But the president neither can nor should discard the exceptionalism creed. Indeed, there is a third way Obama can employ it, akin to the aspirational mode he used during the campaign, but with an edge. He can use exceptionalism to suggest that the country has yet to live up to its ideals and simultaneously, to garb his policies, from health care to immigration to foreign aid, as what the country needs for this to finally happen. How can our great country spend more money on health care than other industrial nations and yet cover fewer people—or allow one-fifth of its children to live in poverty? How can the nation Jefferson called “an empire of liberty” bar people who came to the U.S. illegally when they were children from becoming citizens? If we believe in freedom and democracy, why do we spend billions to arm dictators in Egypt and elsewhere?

The popular belief that America is an exceptional nation prods us to live up to that ideal and to question when and why it falls short. Our famously pragmatic president would do well to re-read how our greatest pragmatic philosopher came down on this matter. In 1897, during another era when conservatives were mucking up the idea of liberty, equating it to unregulated corporate power, William James wrote, “The deadliest enemies of nations are not their foreign foes; they always dwell within their borders. And from these internal enemies civilization is always in need of being saved. The nation blest above all nations is she in whom the civic genius of the people does the saving day by day.”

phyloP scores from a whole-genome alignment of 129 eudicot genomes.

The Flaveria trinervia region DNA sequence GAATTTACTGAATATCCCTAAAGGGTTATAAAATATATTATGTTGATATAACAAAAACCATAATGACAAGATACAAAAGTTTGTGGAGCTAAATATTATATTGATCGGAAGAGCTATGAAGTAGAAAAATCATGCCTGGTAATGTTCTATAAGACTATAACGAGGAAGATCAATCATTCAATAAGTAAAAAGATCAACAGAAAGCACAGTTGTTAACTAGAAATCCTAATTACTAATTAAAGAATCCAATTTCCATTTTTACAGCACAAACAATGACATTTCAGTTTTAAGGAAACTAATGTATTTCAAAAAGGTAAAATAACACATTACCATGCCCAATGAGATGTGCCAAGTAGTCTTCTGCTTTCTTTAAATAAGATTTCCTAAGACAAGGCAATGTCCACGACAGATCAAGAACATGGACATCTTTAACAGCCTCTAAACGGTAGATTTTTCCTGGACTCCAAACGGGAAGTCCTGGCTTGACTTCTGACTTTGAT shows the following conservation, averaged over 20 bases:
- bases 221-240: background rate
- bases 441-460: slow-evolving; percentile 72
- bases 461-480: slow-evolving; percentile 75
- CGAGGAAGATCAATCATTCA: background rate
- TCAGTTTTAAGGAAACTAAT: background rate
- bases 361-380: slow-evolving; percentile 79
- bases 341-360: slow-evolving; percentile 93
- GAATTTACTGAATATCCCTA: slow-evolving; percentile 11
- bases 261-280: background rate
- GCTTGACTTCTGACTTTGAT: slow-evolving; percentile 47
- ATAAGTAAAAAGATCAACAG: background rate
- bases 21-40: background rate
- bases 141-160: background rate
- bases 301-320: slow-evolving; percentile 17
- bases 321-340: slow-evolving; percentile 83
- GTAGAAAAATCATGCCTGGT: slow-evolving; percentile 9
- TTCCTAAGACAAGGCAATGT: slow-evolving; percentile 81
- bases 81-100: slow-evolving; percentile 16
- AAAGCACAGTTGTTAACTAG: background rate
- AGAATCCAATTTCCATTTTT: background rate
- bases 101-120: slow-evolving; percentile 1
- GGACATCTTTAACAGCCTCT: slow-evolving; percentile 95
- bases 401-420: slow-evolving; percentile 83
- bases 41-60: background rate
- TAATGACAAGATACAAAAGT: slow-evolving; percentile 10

Michael Kazin is a professor of history at Georgetown University and co-editor of Dissent. His next book, American Dreamers: How the Left Changed a Nation, will be published in August (Knopf).

For more TNR, become a fan on Facebook and follow us on Twitter.